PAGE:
Reference ~ I had heard of blackwine, but had never had any. It is drunk in Thentis, but I had never heard of it being much drunk in other Gorean cities….Then I picked up one of the thick, heavy clay bowls…It was extremely strong, and bitter, but it was hot, and unmistakably, it was coffee.
~ Assassin of Gor, pages 106

Brak Bush
Description ~ No Gorean description given. Probably looks like Earth’s Acacia – a thorn tree of grassland savannas which can grow up to 20 meters tall. Its numerous branches spread out into a flat and rounded top. Each branch has many pairs of thorns with grey-green leaves. Flowers are yellow or cream colored and grow on spikes just above the thorns. These flowers turn into seed pods about eight inches long and 2-3 inches wide, yellowish to brown in color and flat.
Area(s) Found ~ Chiefly of the tropics and subtropics, brak bushes are characteristic of grassland savanna vegetation and can live through long periods of drought. They tend to grow in sandy places where there is only between 12 to 15 inches of rain a year. 
Use(s) ~ Leaves chewed and used as a laxative. Branches are nailed over doors during the Waiting Hand to discourage bad luck from enter the house in the New Year. When the rainy season ends the trunk of the brak bush begins to ooze sap, or gum. This gum is used to make gum Arabic, a compound used in making medicine, most notably in creams used to treat skin inflammations and ailments of the respiratory and urinary tracts. Gum Arabic is also used for coughs, sore throats, eyewash, diarrhea, and dysentery and may be used as a flavoring in some drinks.
Reference ~ Almost all doors, including that of the House of Cernus, had nailed to them some branches of the Brak Bush, the leaves of which, when chewed, have a purgative effect. It is thought that...the branches of the Brak Bush discourage entry of bad luck into the houses of the citizens....
~Assassin of Gor, 16:211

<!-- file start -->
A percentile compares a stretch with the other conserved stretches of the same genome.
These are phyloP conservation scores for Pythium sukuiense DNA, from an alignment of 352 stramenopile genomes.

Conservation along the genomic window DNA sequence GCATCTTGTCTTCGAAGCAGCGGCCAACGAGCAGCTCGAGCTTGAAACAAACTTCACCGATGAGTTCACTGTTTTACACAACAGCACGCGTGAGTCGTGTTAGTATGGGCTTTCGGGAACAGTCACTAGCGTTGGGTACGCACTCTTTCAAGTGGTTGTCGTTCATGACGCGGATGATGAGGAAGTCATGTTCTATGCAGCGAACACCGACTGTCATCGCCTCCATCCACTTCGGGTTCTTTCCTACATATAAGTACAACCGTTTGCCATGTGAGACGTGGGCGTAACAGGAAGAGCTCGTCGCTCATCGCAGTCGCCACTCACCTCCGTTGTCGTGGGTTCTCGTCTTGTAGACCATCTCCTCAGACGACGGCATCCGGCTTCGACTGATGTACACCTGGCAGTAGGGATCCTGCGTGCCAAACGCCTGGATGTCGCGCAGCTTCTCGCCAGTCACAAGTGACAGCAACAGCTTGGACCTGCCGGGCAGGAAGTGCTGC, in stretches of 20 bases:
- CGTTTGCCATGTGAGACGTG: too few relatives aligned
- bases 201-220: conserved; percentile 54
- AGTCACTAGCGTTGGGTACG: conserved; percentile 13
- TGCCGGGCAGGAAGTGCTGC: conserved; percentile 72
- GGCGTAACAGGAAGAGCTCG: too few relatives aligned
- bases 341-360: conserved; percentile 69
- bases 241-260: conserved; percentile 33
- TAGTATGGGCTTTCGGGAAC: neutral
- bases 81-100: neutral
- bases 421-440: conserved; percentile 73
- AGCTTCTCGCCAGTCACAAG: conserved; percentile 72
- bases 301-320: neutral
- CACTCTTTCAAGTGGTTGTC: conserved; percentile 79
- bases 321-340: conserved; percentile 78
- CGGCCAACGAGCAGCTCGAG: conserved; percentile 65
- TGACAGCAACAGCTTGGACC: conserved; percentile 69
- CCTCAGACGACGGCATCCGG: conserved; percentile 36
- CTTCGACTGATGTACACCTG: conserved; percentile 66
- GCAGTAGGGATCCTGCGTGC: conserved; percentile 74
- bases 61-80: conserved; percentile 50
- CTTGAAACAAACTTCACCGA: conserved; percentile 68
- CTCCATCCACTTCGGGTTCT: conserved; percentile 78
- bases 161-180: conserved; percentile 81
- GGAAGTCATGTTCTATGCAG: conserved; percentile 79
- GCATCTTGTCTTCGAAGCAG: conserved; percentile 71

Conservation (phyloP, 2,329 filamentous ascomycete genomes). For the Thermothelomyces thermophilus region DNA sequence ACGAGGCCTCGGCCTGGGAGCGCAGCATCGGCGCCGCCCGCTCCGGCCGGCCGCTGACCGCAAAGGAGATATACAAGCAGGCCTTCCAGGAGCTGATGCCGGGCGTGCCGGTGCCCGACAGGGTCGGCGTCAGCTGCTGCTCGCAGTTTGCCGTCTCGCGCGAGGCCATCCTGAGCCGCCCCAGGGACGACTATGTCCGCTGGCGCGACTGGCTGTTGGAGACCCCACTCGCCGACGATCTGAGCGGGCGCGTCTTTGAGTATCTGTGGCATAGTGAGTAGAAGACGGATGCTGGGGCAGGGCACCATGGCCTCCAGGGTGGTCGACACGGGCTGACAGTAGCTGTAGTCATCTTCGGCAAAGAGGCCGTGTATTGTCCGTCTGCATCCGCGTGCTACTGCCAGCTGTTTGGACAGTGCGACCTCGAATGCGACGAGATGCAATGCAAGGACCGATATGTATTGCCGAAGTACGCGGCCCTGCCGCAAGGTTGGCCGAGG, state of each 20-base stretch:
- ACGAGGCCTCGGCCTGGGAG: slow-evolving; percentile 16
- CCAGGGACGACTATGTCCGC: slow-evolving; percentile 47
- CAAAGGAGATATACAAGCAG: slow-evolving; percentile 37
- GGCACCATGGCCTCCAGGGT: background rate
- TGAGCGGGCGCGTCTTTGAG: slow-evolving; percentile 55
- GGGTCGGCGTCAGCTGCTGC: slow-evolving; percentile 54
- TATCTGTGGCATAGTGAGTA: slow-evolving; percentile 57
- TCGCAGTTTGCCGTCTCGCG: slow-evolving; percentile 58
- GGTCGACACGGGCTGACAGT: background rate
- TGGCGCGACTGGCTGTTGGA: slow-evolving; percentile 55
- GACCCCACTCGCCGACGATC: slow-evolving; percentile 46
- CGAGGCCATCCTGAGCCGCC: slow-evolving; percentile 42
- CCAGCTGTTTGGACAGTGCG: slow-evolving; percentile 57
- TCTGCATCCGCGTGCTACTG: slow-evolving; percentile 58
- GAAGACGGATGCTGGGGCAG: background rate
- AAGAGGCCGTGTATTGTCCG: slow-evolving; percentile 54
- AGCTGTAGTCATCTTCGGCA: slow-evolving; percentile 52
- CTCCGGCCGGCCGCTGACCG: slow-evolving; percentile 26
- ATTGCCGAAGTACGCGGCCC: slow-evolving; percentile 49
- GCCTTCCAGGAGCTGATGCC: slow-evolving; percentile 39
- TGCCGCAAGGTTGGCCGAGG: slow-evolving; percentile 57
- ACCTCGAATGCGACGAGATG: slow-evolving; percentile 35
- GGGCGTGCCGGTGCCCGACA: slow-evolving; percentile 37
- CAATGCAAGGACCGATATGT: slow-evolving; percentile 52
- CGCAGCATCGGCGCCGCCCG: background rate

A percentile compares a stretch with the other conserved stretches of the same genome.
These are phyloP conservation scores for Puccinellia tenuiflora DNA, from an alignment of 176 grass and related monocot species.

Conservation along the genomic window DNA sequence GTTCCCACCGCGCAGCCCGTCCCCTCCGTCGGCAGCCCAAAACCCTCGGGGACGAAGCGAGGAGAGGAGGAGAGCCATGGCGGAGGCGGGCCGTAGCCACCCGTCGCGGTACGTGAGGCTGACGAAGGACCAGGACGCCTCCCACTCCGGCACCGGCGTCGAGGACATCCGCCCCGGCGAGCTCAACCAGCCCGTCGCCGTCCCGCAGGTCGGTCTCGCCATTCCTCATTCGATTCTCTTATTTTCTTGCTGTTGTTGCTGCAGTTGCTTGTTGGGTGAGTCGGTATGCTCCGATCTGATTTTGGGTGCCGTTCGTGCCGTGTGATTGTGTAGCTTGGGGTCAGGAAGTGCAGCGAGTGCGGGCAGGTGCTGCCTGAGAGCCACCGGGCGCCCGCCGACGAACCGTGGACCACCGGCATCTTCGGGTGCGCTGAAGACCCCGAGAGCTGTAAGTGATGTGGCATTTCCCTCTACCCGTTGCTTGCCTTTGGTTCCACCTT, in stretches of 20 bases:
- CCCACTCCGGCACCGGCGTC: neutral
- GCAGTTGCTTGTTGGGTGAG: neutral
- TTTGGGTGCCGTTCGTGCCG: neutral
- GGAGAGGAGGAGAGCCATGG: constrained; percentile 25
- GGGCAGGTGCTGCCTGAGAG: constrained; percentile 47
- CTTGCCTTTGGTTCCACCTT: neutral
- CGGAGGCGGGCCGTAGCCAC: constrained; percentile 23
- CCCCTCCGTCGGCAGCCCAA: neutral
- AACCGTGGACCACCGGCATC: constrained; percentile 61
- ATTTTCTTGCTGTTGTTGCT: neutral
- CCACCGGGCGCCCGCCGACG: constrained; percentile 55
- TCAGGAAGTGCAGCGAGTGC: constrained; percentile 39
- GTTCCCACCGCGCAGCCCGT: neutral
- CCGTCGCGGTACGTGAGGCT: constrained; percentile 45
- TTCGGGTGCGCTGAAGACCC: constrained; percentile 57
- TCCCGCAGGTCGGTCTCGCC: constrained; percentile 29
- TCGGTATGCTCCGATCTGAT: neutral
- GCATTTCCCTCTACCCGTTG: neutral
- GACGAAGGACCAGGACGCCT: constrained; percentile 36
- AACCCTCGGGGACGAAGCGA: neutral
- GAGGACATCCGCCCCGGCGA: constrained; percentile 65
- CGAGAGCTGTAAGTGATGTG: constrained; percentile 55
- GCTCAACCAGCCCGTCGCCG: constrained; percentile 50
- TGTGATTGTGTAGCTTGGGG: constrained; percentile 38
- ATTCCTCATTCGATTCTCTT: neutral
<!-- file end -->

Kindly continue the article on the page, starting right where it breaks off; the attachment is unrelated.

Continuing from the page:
Cacao Tree (aka Chocolate)
Description ~ The Cacao is a small (4-8 m tall) evergreen tree that produces clusters of pinkish flowers directly on the trunk and older branches. Cacao produces a huge berry called a cacao pod which is about the size of a hand, usually egg or melon-shaped. The golden-red to purple fruit pods turn brown when ripe. Inside, each pod contains about 30 almond-shaped cacao beans. It takes about 15 pods to make one pound of cocoa.
Area(s) Found ~ Tropics. The trees need warm, humid weather and loose, rich soil. They like shaded sunlight.
Use(s) ~ Chocolate, contents of which may stimulate the brain. Has been generously praised as containing anti-oxidants that may prevent degenerative diseases. Mashed seeds can be used in beverages, spices, pasta and confectionery foods. Chocolate itself does not possess all of the following medicinal properties, but rather, the parts of the Cacao tree, when prepared by an expert will have these properties. The seeds, fruits, leaves and bark can be used as an antiseptic, cardiotonic, diuretic, dentifrice, emmenagogue, parasiticide, vasodilator and vulnerary to treat conditions such as Alopecia, burn, cough, dry lip, eczema, eye conditions, headache, high blood pressure, kidney conditions, listlessness, parturition, ilatory, rheumatism, saran, snake bite and wounds. Cacao butter, a yellowish white solid with odor of cacao, which has a low melting point and is easily melted by human body temperature, is used in cosmetic ointments, for coating pills and suppositories, as an excellent emollient, to soften and protect chapped hands and lips, for inflammation of the liver or other organs, mental stupor, and as a febrifuge, especially in serious illness. The bark may be used in soap making.
Reference ~ "This is warmed chocolate," I said, pleased. It was very rich and creamy. 
"Yes, Mistress," said the girl. 
"It is very good," I said. 
"Thank you, Mistress," she said. 
"Is it from Earth?" I asked. 
"Not directly," she said. "Many things here, of course, ultimately have an Earth origin. It is not improbable that the beans from which the first cacao trees on this world were grown were brought from Earth."